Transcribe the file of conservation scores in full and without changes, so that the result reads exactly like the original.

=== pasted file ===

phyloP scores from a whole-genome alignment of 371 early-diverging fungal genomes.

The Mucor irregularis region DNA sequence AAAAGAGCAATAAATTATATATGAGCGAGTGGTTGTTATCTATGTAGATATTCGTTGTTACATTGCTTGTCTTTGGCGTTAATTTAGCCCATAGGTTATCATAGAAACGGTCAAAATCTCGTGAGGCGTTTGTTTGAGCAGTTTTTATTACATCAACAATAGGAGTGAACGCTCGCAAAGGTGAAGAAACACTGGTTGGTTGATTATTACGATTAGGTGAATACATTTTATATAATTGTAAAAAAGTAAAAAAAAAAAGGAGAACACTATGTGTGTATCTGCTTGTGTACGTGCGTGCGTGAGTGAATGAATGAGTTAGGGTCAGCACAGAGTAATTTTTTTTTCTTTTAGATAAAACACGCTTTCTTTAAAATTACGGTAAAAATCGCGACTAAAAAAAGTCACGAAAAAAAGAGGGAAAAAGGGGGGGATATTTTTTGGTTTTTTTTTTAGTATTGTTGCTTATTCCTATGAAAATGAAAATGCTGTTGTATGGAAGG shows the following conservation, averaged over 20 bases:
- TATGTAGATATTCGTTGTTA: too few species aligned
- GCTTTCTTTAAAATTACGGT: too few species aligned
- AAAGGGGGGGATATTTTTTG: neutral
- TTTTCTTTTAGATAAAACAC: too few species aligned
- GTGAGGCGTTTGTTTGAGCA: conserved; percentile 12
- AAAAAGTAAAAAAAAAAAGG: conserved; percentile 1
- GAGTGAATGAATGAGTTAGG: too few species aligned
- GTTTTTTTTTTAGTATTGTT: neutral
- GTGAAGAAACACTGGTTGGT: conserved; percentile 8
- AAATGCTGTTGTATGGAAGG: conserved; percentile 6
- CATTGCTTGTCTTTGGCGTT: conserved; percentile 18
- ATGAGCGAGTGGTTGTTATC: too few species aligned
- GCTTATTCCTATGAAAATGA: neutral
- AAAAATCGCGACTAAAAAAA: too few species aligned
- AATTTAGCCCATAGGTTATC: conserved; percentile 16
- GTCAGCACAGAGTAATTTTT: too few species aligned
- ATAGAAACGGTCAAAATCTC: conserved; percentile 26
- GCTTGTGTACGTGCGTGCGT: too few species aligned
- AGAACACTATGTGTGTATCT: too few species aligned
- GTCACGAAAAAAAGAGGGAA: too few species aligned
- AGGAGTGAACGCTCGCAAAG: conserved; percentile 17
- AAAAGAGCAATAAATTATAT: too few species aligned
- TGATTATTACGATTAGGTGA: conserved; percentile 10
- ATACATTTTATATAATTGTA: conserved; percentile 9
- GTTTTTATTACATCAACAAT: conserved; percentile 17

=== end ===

phyloP scores from a whole-genome alignment of 371 early-diverging fungal genomes.

The Mucor irregularis region DNA sequence AAAAGAGCAATAAATTATATATGAGCGAGTGGTTGTTATCTATGTAGATATTCGTTGTTACATTGCTTGTCTTTGGCGTTAATTTAGCCCATAGGTTATCATAGAAACGGTCAAAATCTCGTGAGGCGTTTGTTTGAGCAGTTTTTATTACATCAACAATAGGAGTGAACGCTCGCAAAGGTGAAGAAACACTGGTTGGTTGATTATTACGATTAGGTGAATACATTTTATATAATTGTAAAAAAGTAAAAAAAAAAAGGAGAACACTATGTGTGTATCTGCTTGTGTACGTGCGTGCGTGAGTGAATGAATGAGTTAGGGTCAGCACAGAGTAATTTTTTTTTCTTTTAGATAAAACACGCTTTCTTTAAAATTACGGTAAAAATCGCGACTAAAAAAAGTCACGAAAAAAAGAGGGAAAAAGGGGGGGATATTTTTTGGTTTTTTTTTTAGTATTGTTGCTTATTCCTATGAAAATGAAAATGCTGTTGTATGGAAGG shows the following conservation, averaged over 20 bases:
- TATGTAGATATTCGTTGTTA: too few species aligned
- GCTTTCTTTAAAATTACGGT: too few species aligned
- AAAGGGGGGGATATTTTTTG: neutral
- TTTTCTTTTAGATAAAACAC: too few species aligned
- GTGAGGCGTTTGTTTGAGCA: conserved; percentile 12
- AAAAAGTAAAAAAAAAAAGG: conserved; percentile 1
- GAGTGAATGAATGAGTTAGG: too few species aligned
- GTTTTTTTTTTAGTATTGTT: neutral
- GTGAAGAAACACTGGTTGGT: conserved; percentile 8
- AAATGCTGTTGTATGGAAGG: conserved; percentile 6
- CATTGCTTGTCTTTGGCGTT: conserved; percentile 18
- ATGAGCGAGTGGTTGTTATC: too few species aligned
- GCTTATTCCTATGAAAATGA: neutral
- AAAAATCGCGACTAAAAAAA: too few species aligned
- AATTTAGCCCATAGGTTATC: conserved; percentile 16
- GTCAGCACAGAGTAATTTTT: too few species aligned
- ATAGAAACGGTCAAAATCTC: conserved; percentile 26
- GCTTGTGTACGTGCGTGCGT: too few species aligned
- AGAACACTATGTGTGTATCT: too few species aligned
- GTCACGAAAAAAAGAGGGAA: too few species aligned
- AGGAGTGAACGCTCGCAAAG: conserved; percentile 17
- AAAAGAGCAATAAATTATAT: too few species aligned
- TGATTATTACGATTAGGTGA: conserved; percentile 10
- ATACATTTTATATAATTGTA: conserved; percentile 9
- GTTTTTATTACATCAACAAT: conserved; percentile 17